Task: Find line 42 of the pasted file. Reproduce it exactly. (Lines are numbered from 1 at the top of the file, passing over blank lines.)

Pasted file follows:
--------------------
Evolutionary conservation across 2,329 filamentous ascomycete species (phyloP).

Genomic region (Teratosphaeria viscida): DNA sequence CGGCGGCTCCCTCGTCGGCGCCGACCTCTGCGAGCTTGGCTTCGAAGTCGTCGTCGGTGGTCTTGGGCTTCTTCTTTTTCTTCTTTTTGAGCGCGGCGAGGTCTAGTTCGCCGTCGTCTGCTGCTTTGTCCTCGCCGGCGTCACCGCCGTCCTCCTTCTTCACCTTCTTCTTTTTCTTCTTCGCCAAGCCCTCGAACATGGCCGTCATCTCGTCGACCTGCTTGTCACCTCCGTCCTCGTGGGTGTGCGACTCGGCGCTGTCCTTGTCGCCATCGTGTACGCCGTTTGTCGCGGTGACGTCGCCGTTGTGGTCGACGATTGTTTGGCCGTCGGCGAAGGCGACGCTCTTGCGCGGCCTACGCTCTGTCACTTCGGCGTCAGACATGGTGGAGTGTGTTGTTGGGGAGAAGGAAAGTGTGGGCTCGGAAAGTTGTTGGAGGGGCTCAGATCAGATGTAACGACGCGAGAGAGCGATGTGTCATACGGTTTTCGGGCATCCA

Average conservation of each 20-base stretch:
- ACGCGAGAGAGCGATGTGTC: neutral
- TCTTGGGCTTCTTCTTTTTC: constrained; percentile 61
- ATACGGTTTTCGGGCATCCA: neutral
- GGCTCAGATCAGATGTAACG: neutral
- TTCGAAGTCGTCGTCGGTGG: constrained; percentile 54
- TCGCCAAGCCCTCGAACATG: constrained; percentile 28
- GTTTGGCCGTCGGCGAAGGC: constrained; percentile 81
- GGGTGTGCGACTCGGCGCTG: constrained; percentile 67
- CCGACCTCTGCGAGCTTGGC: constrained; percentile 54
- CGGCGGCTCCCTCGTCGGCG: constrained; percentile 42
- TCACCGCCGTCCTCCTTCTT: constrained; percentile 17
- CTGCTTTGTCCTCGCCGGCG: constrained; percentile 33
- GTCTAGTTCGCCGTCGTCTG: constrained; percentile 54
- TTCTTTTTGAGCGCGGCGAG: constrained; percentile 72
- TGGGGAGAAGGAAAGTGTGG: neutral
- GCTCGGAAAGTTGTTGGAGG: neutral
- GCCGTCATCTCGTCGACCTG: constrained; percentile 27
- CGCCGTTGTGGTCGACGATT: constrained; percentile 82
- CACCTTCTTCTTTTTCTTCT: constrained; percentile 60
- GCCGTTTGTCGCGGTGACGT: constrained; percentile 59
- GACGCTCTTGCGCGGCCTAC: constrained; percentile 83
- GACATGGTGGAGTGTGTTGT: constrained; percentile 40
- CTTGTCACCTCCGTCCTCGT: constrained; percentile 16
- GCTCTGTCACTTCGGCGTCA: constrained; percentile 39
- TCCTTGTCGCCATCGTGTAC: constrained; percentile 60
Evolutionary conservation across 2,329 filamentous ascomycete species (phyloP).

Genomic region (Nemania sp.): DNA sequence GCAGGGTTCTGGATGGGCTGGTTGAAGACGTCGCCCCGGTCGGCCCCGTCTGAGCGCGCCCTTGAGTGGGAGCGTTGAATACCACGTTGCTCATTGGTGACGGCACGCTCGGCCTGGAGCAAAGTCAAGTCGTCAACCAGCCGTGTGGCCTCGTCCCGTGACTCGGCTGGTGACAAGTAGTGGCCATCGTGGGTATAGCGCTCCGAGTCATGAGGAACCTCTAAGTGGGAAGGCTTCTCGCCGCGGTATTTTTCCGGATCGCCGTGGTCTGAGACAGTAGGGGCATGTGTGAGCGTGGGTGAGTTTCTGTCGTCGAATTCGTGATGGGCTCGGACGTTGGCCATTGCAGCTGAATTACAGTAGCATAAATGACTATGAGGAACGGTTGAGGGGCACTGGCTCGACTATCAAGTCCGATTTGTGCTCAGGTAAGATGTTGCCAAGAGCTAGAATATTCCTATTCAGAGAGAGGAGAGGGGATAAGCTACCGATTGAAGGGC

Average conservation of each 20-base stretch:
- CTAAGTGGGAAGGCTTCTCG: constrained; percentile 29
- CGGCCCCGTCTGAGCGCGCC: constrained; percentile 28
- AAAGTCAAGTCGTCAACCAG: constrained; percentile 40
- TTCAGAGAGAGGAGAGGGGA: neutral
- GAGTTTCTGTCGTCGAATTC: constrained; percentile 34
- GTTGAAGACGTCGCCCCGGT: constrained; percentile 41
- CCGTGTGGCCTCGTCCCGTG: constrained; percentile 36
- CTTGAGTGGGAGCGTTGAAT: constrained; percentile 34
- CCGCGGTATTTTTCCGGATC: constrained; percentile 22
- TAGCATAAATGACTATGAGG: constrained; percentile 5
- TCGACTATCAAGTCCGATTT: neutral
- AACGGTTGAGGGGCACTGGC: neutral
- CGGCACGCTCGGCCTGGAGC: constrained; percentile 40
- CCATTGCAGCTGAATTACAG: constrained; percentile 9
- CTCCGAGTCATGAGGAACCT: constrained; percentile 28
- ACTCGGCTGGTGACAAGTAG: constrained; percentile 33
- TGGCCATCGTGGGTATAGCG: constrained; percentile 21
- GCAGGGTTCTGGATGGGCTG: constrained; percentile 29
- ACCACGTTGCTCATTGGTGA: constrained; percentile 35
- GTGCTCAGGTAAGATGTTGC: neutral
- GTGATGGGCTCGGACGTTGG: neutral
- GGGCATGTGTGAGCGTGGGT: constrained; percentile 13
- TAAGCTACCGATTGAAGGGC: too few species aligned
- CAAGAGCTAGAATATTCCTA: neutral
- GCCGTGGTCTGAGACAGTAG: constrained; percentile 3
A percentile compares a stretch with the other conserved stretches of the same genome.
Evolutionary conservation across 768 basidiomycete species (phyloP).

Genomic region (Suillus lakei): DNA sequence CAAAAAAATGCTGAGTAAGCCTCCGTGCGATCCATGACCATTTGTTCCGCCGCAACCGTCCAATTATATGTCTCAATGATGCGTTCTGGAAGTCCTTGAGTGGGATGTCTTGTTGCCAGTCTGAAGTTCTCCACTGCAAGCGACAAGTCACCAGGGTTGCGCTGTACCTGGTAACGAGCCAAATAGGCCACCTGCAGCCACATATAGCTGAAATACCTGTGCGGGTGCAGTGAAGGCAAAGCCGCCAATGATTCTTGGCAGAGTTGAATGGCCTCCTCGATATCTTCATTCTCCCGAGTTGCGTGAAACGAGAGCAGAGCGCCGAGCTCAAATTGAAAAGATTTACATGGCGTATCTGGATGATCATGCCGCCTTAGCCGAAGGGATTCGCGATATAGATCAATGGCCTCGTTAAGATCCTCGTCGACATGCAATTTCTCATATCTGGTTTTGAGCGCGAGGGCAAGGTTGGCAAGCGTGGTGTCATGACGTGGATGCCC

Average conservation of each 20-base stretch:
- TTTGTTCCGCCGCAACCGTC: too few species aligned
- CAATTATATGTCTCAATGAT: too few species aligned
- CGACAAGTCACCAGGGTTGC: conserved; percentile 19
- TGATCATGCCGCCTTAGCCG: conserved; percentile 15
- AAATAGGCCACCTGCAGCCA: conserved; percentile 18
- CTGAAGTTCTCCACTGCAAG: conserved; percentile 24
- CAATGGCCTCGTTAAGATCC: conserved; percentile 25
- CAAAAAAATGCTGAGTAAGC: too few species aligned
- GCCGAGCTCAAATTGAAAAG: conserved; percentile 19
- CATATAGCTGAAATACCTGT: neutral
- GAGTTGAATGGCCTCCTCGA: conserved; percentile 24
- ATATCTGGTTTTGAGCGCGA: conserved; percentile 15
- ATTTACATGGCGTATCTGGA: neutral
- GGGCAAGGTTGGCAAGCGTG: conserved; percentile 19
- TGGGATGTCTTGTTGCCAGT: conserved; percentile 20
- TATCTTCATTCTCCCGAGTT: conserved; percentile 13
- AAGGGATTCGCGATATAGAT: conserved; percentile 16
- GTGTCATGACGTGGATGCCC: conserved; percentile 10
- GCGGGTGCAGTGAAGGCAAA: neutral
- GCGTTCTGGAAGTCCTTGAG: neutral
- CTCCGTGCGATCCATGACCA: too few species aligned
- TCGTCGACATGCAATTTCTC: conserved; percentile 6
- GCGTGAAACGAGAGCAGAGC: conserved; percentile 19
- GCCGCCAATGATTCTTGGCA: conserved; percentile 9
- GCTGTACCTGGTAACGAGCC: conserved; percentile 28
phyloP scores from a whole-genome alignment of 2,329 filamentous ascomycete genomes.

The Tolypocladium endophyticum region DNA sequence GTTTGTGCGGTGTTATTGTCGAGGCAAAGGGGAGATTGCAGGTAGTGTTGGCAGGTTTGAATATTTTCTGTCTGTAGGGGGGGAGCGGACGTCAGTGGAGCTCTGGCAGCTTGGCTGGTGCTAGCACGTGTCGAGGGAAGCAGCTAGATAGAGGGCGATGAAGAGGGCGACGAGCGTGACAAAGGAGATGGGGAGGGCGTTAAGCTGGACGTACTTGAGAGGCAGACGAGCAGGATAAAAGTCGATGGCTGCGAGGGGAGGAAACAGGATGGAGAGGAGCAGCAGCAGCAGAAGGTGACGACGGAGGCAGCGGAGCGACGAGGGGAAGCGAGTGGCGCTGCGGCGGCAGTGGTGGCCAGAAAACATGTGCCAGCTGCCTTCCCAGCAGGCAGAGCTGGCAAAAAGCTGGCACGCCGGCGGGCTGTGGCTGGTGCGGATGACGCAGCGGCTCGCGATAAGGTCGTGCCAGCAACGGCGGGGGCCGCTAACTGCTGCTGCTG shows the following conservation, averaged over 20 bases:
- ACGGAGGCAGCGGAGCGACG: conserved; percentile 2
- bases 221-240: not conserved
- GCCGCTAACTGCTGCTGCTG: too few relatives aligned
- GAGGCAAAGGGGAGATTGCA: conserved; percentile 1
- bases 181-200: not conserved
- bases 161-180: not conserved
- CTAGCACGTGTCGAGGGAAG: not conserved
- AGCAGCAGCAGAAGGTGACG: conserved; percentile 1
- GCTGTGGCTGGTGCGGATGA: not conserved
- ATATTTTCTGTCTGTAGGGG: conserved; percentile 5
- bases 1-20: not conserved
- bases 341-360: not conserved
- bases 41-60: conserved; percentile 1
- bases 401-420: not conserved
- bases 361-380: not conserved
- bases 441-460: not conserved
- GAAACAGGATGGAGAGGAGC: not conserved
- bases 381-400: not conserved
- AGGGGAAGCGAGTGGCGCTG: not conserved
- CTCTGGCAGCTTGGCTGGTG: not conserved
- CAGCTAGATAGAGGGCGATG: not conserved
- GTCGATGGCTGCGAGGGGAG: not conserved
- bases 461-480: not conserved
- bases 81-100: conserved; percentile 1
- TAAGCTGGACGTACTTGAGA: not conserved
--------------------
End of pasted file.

- TCGACTATCAAGTCCGATTT: neutral